Being in your twenties is an exciting time in life. By your mid-20s, you may have gotten your degree and gotten your first real job. You’re making more money than you have at any point in your life. In addition, you have freedom because you’ve moved away from home and may not yet be married and have kids. You are also likely to be healthy. This is one of the best periods of your life. However, instead of just living life day by day, take the time to incorporate some of this financial advice when you’re in your 20s so you can pave a successful path for your future.
Find Cheaper Entertainment than Dining Out
Dining out, especially if done frequently, is an enormous money drain. I made the mistake of eating out regularly in my twenties and early thirties. Now that I’m older, I regret the money I wasted because I remember very little about those experiences.
While many twenty-somethings go to restaurants and bars as a social outlet, see if you can find a different way to spend time with friends. I had a frugal friend who hated spending money going out to eat. Every time we met, we’d do something free like hiking. Or, we’d go to the store and buy ingredients to cook at home. Those experiences I remember.
The best time to travel is in your twenties and early thirties because you have a flexible schedule and your body adapts quickly to different time zones. In my twenties, I traveled to China, Ireland, Switzerland, and Japan. I found those trips worth every penny I spent, and I have wonderful memories.
I wish I would have traveled even more and spent the money I used to dine out on travel instead.
Invest in a Retirement Fund
The earlier you start saving in your retirement fund, the better. Even if you don’t have a lot of money, starting younger will yield you more money in retirement than beginning in your 40s with more money to invest.
Take Advantage of a Company Match First
If you work for a company that matches the amount you contribute to your retirement fund, invest as much as you can up to the match maximum.
When I started my first career job after getting a Master’s degree, my employer required me to contribute 8% of my gross salary, and the company matched that amount. I resented having that much pulled out of my salary every paycheck because money was tight. However, I saved 16% of my salary thanks to the company match. I worked at that company for 10 years, and that money still makes the bulk of my retirement savings today.
Invest in a Roth IRA
Roth IRAs have income limits. You’re unlikely to hit those limits when you’re young, so after the company match, if you still have money to invest, put it in a Roth IRA. Take advantage of this investment vehicle when you’re young because when you’re older, you may make too much money to do so.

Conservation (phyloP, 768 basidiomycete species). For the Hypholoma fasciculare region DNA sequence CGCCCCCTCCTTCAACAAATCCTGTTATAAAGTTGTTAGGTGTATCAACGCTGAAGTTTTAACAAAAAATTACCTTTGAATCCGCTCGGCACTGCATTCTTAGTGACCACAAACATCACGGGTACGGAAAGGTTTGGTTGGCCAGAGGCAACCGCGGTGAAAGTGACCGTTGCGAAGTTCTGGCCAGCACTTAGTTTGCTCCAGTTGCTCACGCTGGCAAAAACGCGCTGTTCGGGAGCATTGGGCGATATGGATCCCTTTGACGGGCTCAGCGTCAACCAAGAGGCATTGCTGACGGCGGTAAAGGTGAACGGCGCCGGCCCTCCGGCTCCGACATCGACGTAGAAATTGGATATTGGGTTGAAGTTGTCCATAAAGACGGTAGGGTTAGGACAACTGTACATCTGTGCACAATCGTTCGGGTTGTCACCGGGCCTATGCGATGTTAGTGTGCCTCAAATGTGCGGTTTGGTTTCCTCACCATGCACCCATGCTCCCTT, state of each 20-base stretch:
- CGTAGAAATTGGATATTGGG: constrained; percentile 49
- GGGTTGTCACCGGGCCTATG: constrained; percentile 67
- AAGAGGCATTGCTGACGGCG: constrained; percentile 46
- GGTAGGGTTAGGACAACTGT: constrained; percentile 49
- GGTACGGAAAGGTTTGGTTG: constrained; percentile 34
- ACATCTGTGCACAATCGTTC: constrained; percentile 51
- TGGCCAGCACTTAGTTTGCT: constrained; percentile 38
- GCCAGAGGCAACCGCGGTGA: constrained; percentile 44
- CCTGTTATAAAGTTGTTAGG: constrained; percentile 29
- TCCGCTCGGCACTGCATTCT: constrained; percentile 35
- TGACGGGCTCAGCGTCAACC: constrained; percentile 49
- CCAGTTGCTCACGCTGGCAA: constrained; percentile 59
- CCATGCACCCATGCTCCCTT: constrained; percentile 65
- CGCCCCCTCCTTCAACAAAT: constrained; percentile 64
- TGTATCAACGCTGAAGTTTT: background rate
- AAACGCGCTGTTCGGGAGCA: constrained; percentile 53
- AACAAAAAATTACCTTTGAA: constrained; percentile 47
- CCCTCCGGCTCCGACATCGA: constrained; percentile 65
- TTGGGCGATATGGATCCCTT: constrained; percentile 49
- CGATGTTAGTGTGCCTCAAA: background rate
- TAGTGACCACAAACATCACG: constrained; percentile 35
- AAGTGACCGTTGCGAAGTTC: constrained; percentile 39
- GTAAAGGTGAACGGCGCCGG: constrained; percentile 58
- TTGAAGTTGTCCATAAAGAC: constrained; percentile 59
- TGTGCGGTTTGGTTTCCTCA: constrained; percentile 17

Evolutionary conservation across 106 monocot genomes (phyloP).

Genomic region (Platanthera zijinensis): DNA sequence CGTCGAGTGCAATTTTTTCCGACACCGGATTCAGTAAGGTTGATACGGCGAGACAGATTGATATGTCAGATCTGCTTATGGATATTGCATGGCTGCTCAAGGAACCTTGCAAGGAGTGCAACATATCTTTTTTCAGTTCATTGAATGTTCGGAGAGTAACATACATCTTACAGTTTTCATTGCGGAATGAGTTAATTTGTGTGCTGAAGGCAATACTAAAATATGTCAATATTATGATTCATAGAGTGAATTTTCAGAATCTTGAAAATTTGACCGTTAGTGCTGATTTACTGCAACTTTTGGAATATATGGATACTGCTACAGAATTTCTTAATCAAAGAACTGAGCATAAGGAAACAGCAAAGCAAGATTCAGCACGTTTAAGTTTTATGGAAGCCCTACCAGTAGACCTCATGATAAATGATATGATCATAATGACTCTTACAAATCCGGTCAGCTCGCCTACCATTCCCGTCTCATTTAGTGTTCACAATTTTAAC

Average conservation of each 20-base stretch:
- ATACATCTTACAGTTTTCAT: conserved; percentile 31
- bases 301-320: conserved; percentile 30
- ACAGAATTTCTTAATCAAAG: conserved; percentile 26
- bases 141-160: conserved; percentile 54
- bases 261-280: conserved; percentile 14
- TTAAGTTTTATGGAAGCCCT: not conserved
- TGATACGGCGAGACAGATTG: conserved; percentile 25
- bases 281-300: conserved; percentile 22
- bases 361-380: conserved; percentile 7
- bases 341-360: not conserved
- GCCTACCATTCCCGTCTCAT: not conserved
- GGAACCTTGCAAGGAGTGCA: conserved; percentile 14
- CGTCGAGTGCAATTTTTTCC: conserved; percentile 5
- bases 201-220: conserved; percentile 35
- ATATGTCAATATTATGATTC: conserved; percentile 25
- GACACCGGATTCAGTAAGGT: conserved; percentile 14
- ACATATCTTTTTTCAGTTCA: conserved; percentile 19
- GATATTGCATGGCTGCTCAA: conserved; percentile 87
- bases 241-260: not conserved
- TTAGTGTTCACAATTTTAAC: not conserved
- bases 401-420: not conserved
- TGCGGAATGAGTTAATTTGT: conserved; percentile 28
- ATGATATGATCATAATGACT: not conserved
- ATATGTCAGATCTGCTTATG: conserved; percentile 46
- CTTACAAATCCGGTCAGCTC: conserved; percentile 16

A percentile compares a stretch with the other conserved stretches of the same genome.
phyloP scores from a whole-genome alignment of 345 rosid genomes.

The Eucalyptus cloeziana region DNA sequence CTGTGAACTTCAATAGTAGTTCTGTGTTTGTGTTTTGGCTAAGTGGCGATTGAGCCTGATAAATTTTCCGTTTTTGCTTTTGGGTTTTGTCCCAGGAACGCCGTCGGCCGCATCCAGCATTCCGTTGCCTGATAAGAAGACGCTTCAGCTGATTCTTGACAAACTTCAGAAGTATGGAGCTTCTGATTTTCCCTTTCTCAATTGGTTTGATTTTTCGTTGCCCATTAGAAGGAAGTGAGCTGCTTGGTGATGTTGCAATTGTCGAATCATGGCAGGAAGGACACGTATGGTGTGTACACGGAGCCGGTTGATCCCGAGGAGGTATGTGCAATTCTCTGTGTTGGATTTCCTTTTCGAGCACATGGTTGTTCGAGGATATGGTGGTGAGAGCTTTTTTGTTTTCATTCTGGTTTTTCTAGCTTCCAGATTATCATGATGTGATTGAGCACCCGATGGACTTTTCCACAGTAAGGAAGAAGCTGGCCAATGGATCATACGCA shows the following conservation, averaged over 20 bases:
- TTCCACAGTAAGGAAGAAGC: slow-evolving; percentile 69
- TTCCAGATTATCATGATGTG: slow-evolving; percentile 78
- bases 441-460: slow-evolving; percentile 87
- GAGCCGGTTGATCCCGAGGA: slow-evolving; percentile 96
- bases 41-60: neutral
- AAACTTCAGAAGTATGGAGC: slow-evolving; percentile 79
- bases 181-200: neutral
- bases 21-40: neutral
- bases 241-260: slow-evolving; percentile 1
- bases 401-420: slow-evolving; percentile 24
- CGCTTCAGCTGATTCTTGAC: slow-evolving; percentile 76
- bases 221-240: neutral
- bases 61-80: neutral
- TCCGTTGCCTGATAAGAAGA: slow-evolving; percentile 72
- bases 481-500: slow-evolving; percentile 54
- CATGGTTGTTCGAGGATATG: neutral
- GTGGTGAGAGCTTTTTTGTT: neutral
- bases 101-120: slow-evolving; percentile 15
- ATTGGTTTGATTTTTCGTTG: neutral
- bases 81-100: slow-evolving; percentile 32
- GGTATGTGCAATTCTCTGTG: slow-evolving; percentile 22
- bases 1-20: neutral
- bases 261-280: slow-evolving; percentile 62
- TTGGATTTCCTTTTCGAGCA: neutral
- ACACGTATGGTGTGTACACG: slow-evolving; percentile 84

Don’t Accrue Debt
You may have student loan debt, but beyond that, do your best not to accrue any more debt. Work on paying off the student loan debt as quickly as possible. I paid off my student loan debt in less than 10 years. (I probably could have done it faster if I hadn’t been eating out so frequently.) However, my husband got a graduate degree when our family was young, and we had to take out student loans for that. We are still paying those loans off today.
When you’re single, eliminating debt is easier than when you’re married with young kids and all of the expenses they bring. If you are debt-free when you start having kids, your financial life will likely be smoother.
Limit Your Social Media Usage
Social media is a huge time suck. Honestly, how much time do you spend on social media? If you’re like the typical American, the answer is way too much time. I’m not saying avoid all social media, but try putting a limit on yourself such as 30 to 60 minutes a day.
Get Your Time Back
Think of all the things you could do with the time you spend on social media. You could read a book, get a side hustle, hang out with friends, the list is endless. Social media is an empty activity. You don’t make memories using social media.
Save Your Money
The other facet of social media is that you can be influenced to spend money on items you didn’t even know you wanted. The less time you spend on social media, the less money you’ll spend on items influencers are pushing.
Another good approach to your finances is focus. You’ll want to set goals and work on them until they’re achieved.
Exercise Regularly & Eat Healthily
When you’re in your twenties, your body is in its prime. You can drink too much, eat too much junk food, and stay awake too long, and your body bounces back. However, your body won’t be able to always do that.
Instead of abusing your body in this way, as many in their twenties do, why not exercise regularly and eat healthy foods? You’ll reap the dividends from this behavior when you’re in your 40s and 50s and beyond.
I didn’t take care of my health in my 20s and 30s. I rarely exercised, and I was overweight (probably in no small part thanks to all of the eating out I did). Now about 10 years ago, I started exercising and eating right. I felt (and still do feel) so good, that I wished I had started with these healthy habits when I was younger.
Take care of your health when you’re young, and you’ll also save yourself a lot of money on medical bills when you’re older.
Enjoy this stage of life, but also utilize this financial advice when you’re in your 20s to secure your future. That includes spending money on memories such as travel rather than dining out regularly. Also, invest in yourself, both monetarily and physically.
Melissa is a writer and virtual assistant. She earned her Master’s from Southern Illinois University, and her Bachelor’s in English from the University of Michigan. When she’s not working, you can find her homeschooling her kids, reading a good book, or cooking. She resides in New York where she loves the natural beauty of the area.